What is Shoring ? What are the uses of it in Construction?

Shoring

     Temporary support is given to improve the lateral strength of walls during repairs called Shoring.

These types of supports are used in such situations like:

  •  When a wall bulges due to poor workmanship
  •  When cracks appear on the wall due to the settlement of the foundation
  •  If openings are to be made in the wall
  •  To dismantle an adjacent structure

Types in shores

Shores are classified into three categories:

Raking shores-

This type of shores is also known as Inclined shores. In this type of shoring, inclined members known as rakers give lateral support to the wall. It consists of the following components-

Rakers: The sizes are decided on the basis of anticipated thrust from the wall. The centre line of raker and wall should meet at floor level. They make an angle of 45° to the horizontal and angle between them should not exceed 75°.

Wall plate: Wall plate is a wooden plate with width 200-250 mm, thickness 50-75 mm and is placed vertically along the face of the wall.

Needles: These can secure the wall plates with sections of 100x25 mm and can penetrate inside the wall up to 100 mm.

Cleats: These wooden pieces are provided to strengthen the needle. These pieces nailed to the wall plate to prevent shearing off the needles.

Bracers: These are provided to strengthen the rakers.

Sole plates: These plates are used to secure the feet of rakers firmly to the ground, which are embedded by iron dogs with a proper inclination. The size of the plates should be sufficient enough to receive all the rakers meeting at that point and also to accommodate a cleat.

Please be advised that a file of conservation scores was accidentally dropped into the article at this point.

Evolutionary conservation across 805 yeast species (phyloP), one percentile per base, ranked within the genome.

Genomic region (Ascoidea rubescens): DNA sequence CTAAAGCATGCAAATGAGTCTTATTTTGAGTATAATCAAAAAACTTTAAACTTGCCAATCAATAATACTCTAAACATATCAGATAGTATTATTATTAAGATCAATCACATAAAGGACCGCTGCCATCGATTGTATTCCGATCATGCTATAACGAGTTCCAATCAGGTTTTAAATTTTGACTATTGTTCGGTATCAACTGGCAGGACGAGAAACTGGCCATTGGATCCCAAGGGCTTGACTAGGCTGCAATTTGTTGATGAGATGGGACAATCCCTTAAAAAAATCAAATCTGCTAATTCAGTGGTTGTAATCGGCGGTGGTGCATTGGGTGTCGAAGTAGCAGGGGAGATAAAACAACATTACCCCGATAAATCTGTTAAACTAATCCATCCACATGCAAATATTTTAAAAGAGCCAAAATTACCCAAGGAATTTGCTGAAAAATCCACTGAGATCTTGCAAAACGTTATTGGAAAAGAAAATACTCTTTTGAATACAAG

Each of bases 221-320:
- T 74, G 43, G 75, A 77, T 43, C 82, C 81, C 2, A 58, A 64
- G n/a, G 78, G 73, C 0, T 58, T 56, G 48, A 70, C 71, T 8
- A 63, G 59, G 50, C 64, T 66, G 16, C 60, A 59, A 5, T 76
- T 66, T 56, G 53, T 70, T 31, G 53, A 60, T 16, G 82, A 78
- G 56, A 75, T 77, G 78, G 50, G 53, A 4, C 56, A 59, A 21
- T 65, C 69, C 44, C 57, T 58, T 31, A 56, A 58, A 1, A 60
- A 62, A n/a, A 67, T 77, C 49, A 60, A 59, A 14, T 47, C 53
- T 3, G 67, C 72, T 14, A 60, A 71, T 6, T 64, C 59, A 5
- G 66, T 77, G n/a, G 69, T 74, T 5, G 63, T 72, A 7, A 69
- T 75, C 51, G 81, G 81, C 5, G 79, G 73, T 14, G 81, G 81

Flying or Horizontal Shores-

    These shores are used to support two parallel walls to prevent danger caused by the removal of an intermediate building. Single and double are two types of flying shores. Single shores are used if the distance between the walls is up to 9 m and double shores are used if the distance between the walls is more than 9 m.

The centre lines of horizontal shores and walls of two buildings should meet at the floor levels. The struts should be provided at a certain angle of 45 °, and two adjacent shores should be connected by bracings. The spacing of flying shores should be 3 - 4.5 m and the horizontal shore should be at the midpoint between the two floors or closer to the floor with low levels.

Dead or Vertical Shores-

This type of shores consist of horizontal members known as needles passing through the wall and vertical members supporting them are called dead shores. These shores are preferred in the following situations:

  •  If large openings are necessary to be made in an existing wall
  •  When the lower part of the wall is to rebuild
  •  If the foundation is to be rebuilt

Here are some points to be considered for dead shores:

  •  The needles should be braced well, and the spacing between them should be 1.5 - 2.0 m.
  •  The shoring should be removed only after 7 days of completion of reconstruction work.
  •  Openings made while shoring should be shuttered
  •  A gap of two days should maintain between the removal of each component, and the sequence of removal is needles, shuttering from the opening, floor - shuttering and raking shore.